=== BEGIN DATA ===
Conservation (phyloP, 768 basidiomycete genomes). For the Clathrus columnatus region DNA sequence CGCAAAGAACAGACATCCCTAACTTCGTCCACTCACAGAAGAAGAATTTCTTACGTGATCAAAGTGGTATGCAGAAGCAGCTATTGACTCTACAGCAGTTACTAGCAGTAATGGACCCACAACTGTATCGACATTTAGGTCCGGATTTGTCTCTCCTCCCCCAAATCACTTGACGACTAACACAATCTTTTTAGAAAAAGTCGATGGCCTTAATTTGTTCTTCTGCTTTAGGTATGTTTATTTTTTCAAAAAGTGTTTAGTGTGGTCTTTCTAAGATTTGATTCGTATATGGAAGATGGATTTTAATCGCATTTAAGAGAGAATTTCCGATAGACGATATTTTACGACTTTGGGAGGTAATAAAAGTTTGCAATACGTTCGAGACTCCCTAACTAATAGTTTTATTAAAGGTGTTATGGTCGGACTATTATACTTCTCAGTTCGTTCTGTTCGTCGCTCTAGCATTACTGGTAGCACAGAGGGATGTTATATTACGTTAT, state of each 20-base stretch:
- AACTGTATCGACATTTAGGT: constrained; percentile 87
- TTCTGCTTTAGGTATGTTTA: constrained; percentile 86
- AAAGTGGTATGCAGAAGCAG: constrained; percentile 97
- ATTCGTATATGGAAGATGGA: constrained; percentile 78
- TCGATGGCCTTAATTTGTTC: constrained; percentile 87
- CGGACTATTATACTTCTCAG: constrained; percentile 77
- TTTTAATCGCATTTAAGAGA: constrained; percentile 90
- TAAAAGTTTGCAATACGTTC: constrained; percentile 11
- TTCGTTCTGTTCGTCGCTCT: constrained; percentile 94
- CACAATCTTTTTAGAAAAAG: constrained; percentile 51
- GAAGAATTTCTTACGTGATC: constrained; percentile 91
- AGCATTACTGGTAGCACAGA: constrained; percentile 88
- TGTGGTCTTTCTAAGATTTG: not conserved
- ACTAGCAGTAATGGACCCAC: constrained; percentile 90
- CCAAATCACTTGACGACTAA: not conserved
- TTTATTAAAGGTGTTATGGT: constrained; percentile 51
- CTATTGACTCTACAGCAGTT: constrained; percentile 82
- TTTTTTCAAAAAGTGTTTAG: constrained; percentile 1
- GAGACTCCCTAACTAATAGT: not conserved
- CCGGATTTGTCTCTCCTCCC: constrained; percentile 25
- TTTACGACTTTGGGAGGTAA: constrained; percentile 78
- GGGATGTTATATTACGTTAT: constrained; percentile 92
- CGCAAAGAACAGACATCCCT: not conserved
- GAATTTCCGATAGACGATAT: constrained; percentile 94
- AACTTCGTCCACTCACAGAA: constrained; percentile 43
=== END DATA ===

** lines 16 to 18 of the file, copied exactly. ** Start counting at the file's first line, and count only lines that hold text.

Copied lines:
- CCAAATCACTTGACGACTAA: not conserved
- TTTATTAAAGGTGTTATGGT: constrained; percentile 51
- CTATTGACTCTACAGCAGTT: constrained; percentile 82